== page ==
Contested



[noun kon-test; verb kuh n-test] /noun ˈkɒn tɛst; verb kənˈtɛst/

noun
1.
a race, conflict, or other competition between rivals, as for a prize.
2.
struggle for victory or superiority.
3.
strife in argument; dispute; controversy:
Their marriage was marred by perpetual contest.
verb (used with object)
4.
to struggle or fight for, as in battle.
5.
to argue against; dispute:
to contest a controversial question; to contest a will.
6.
to call in question:
They contested his right to speak.
7.
to contend for in rivalry.
verb (used without object)
8.
to dispute; contend; compete.
noun (ˈkɒntɛst)
1.
a formal game or match in which two or more people, teams, etc, compete and attempt to win
2.
a struggle for victory between opposing forces or interests
verb (kənˈtɛst)
3.
(transitive) to try to disprove; call in question
4.
when intr, foll by with or against. to fight, dispute, or contend (with): contest an election
adj.

1670s, past participle adjective from contest (v.). Of elections, from 1771, American English.
v.

c.1600, from French contester “dispute, oppose,” from Middle French, from Latin contestari (litem) “to call to witness, bring action,” from com- “together” (see com-) + testari “to bear witness,” from testis “a witness,” (see testament). Calling witnesses as the first step in a legal combat. Related: Contestable; contested; contesting.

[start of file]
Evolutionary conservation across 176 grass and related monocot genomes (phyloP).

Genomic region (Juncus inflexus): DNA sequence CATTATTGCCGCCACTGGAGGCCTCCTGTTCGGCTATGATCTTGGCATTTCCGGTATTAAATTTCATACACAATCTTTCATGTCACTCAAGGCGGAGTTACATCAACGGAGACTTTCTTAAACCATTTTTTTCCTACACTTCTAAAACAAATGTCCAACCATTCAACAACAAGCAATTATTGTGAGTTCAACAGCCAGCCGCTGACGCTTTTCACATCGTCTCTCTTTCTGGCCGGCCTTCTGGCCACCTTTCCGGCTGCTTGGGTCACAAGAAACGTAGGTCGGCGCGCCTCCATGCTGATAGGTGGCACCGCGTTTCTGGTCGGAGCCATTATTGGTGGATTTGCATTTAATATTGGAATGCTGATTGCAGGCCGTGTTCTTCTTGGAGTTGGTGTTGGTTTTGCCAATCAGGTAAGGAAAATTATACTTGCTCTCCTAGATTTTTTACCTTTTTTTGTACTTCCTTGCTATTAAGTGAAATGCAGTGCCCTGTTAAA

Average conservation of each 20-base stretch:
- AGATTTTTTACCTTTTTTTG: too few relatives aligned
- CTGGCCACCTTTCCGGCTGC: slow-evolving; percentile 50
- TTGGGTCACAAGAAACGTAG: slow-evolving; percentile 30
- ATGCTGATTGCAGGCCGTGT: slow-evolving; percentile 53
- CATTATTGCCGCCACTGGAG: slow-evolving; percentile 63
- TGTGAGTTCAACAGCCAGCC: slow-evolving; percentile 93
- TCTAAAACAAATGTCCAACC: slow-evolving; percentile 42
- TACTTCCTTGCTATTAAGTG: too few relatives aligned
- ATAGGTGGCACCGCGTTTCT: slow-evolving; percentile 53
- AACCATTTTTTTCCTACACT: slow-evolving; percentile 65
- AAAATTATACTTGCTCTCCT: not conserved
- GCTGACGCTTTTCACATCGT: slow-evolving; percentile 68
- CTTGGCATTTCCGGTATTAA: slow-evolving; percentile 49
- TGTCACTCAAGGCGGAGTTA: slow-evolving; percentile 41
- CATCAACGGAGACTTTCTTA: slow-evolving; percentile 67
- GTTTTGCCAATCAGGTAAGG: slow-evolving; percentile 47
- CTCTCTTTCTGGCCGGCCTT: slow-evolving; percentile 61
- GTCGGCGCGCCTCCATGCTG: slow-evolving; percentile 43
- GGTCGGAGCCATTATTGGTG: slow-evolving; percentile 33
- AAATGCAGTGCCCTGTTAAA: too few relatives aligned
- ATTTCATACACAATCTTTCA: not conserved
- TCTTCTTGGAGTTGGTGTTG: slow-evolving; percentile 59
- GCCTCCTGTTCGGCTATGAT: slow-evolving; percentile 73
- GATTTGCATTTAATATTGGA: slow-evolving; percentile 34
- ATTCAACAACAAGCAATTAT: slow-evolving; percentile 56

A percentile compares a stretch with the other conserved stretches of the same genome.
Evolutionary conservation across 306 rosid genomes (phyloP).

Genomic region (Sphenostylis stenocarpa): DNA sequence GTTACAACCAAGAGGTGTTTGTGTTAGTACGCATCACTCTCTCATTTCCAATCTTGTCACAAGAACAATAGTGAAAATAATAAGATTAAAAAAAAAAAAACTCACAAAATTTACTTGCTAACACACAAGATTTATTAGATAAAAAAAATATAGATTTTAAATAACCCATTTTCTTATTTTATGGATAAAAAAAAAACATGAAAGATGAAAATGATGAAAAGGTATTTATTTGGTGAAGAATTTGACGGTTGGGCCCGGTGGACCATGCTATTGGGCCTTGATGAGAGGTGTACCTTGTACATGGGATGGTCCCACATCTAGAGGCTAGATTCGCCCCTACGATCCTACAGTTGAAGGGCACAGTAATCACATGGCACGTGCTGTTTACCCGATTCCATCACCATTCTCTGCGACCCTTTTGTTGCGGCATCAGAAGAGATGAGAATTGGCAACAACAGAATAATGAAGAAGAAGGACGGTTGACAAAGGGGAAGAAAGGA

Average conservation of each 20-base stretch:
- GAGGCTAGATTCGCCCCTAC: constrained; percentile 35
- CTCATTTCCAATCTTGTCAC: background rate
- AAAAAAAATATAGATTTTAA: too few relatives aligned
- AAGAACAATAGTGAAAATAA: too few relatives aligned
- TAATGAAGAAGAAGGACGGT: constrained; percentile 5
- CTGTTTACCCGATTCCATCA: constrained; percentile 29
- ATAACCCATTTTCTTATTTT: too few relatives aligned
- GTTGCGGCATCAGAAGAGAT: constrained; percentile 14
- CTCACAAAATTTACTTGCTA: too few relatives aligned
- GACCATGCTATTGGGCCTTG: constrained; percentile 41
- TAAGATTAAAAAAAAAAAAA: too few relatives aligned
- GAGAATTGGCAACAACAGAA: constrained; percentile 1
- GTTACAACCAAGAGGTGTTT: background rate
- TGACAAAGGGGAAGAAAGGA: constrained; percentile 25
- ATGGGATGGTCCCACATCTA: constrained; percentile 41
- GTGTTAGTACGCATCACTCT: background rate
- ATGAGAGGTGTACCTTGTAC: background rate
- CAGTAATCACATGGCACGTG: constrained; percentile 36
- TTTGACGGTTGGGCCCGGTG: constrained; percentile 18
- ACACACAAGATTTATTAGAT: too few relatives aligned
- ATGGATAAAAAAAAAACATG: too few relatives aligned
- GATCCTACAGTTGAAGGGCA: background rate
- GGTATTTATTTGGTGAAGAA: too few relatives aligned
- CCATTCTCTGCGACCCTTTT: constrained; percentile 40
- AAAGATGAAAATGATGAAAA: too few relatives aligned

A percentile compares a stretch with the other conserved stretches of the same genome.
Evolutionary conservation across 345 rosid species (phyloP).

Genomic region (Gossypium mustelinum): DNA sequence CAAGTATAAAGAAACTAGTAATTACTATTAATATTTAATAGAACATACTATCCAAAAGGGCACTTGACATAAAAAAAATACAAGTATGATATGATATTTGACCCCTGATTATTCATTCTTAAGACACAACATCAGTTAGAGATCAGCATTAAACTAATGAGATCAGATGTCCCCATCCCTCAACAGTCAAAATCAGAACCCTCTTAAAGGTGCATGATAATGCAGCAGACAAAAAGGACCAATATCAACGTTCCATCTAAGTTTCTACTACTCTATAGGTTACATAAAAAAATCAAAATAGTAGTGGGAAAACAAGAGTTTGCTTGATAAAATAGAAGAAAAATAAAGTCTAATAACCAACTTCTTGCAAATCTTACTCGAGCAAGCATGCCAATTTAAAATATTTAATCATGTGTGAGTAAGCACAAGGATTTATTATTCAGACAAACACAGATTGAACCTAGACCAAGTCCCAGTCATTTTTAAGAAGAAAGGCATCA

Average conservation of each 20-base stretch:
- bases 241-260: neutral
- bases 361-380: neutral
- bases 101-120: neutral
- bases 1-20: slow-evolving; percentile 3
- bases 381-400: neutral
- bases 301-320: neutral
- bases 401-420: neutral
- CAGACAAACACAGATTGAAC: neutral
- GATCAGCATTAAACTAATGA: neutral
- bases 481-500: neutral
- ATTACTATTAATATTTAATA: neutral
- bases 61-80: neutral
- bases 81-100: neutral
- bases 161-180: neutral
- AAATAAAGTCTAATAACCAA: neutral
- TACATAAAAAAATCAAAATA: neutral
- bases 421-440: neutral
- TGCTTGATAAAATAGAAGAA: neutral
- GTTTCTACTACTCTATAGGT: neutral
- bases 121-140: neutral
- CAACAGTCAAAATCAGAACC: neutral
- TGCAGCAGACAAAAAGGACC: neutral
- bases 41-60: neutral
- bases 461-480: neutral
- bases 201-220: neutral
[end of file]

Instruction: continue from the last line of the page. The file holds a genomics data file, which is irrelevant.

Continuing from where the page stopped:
n.

1640s, from contest (v.).

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    [noun kon-test; verb kuh n-test] /noun ˈkɒn tɛst; verb kənˈtɛst/ noun 1. a race, conflict, or other competition between rivals, as for a prize. 2. struggle for victory or superiority. 3. strife in argument; dispute; controversy: Their marriage was marred by perpetual contest. verb (used with object) 4. to struggle or fight for, as in […]

  • Contesting

    [noun kon-test; verb kuh n-test] /noun ˈkɒn tɛst; verb kənˈtɛst/ noun 1. a race, conflict, or other competition between rivals, as for a prize. 2. struggle for victory or superiority. 3. strife in argument; dispute; controversy: Their marriage was marred by perpetual contest. verb (used with object) 4. to struggle or fight for, as in […]



  • Contex

    v. obsolete 16c.-17c. verb from Latin contexere “to weave together” (see context).

  • Context

    [kon-tekst] /ˈkɒn tɛkst/ noun 1. the parts of a written or spoken statement that precede or follow a specific word or passage, usually influencing its meaning or effect: You have misinterpreted my remark because you took it out of context. 2. the set of circumstances or facts that surround a particular event, situation, etc. 3. […]



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